When the comedy featuring Black film legend Laurence Fishburne was announced, The Cosby Show comparisons were out of control. Understandably so, both shows are about upper class Black families and we don’t see much of that on television. As someone who knows nothing about living in the projects; the dogmas of red kool aid or the worship of basketball (I like hockey), I can appreciate this. However, I am well aware of when we are walking a tightrope from the sublime to the ridiculous.
Black- ish makes a bold attempt at breaking down white stereotypes, but when Tracee Ellis Ross came on screen looking like a thrift store Clare Huxtable, I had to say… bye girl, BYE!
About the show: Andre 'Dre' Johnson has a great job, a beautiful wife named Rainbow (oh yes they did that), four kids, and a colonial home in the 'burbs. But has success brought too much assimilation for this Black family?
Starring: Anthony Anderson | Tracee Ellis Ross | Yara Shahidi | Marcus Scribner | Miles Brown | Marsai Martin | Laurence Fishburne
Assimilation is an academic word for what Black folk do to get ahead. We know black people assimilate, but this is not post-racial anything. We are not in a place for Black assimilation comedy. This is Black TV for white people, and not just any white people, the dumb ones that need cheat sheets to explain even their own misguided stereotyping.
In the pilot episode, Andre Johnson (Anthony Anderson) gets promoted to Senior Vice President at his predominantly white firm. Unfortunately, he still isn’t equal. They create an urban division for him to lead. They made the Black man the head of the Black department. Andre’s son is on the field hockey team, a sport so white it is embarrassing. The heir to the Black-ish throne also wants to have a bar mitzvah for his thirteenth birthday because he thinks it is cool (a storyline that is taken from Anthony Anderson's real life experience with his own son). Like any Black man having an identity crisis, Andre Johnson has a complete meltdown and lays down the Black guidelines. We will be “keeping it real” from now on. Laurence Fishburne is the resident Black History month voiceover completing the poorly produced Black anthropology class entitled, Black-ish.
This show is not funny! See below for some of the one liners that were meant to elicit laughter:
“The mythical and majestic Black family”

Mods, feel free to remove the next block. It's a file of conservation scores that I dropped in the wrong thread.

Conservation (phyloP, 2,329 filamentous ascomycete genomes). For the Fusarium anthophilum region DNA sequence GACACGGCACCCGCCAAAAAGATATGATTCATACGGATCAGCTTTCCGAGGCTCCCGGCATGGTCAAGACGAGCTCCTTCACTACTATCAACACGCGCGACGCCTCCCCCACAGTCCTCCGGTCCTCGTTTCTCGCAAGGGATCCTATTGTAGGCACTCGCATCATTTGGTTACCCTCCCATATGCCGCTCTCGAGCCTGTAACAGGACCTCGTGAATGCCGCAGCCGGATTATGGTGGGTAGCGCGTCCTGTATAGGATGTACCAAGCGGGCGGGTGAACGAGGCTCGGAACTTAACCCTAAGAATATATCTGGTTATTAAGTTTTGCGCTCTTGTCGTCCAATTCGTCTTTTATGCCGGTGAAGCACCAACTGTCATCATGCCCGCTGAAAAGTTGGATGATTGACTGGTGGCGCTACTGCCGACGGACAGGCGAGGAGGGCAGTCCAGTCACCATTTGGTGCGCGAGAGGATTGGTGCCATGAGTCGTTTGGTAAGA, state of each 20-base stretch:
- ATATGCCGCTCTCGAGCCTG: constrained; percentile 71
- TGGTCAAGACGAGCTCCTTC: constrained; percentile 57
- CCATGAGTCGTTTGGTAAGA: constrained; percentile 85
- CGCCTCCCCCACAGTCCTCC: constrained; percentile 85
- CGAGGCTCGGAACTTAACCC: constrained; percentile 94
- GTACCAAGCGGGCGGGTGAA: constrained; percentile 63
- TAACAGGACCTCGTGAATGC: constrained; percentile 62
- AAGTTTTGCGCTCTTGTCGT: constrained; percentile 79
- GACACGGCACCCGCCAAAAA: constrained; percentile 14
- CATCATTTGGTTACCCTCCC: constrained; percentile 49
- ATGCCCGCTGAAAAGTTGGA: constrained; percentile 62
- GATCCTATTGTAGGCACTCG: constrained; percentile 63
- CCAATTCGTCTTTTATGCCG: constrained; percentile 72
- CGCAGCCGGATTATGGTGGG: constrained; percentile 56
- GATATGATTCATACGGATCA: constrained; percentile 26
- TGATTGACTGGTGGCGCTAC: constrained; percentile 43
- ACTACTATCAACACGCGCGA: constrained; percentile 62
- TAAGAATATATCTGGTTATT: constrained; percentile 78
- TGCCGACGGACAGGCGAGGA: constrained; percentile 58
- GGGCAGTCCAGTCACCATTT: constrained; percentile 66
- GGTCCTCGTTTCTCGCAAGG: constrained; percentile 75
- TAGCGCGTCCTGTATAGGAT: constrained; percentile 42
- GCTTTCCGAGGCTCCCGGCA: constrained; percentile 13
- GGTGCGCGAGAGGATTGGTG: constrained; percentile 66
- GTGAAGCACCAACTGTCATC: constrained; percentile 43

“Going back to the days of being the big scary Black guy… though I must admit it has its advantages”
“I have an idea let’s have a Black break and get some white yogurt”
“Head puppet for the white man”
“We aren’t African, we are Black”
I missed the comedic timing for ALL these lines. ALL OF THEM. On the heels of Ferguson, I cannot find the silver lining in a show that tries to find humour in the Black struggle. A show that makes fun of a Black man that chooses to be the only Black man in his company over being the head of a Black company because it offers better financial security is a painful truth we can’t play trivial white-pleasing games with.
I think a group of Black people sat in a room and asked, “How do we create a Black comedy that will be bigger than a white comedy?” We will take the Modern Family model, adapt it and turn every racist white joke into an existential crisis for a Black oreo family.
But it's not funny. None of it is. I am gagging just writing this review. I want to be happy that a comedy starring a Black family with a Black creator has a major time slot on Prime Time Television. I want to be happy that we didn’t pull stars off the silver screen to make it happen. I want to be happy about so many things, but all I can be happy about is the job creation because Blackish is racist!
At the end of the episode, Andre Johnson comes to terms with being the SVP of the Urban Division by categorizing it as a family sacrifice. This simple choice he has made for his family to live the 'American dream' apparently makes everything worth it. I can’t sleep comfortably knowing that there is a show on television founded on the whitewashing of the Black struggle.
Editors’s note: Black-ish premiered with over 11 million viewers, nearly matching Modern Family. Black-ish showed strong retention (99% in total viewers /89% in 18-49), the best-ever in total viewers for a regular comedy debut in the slot.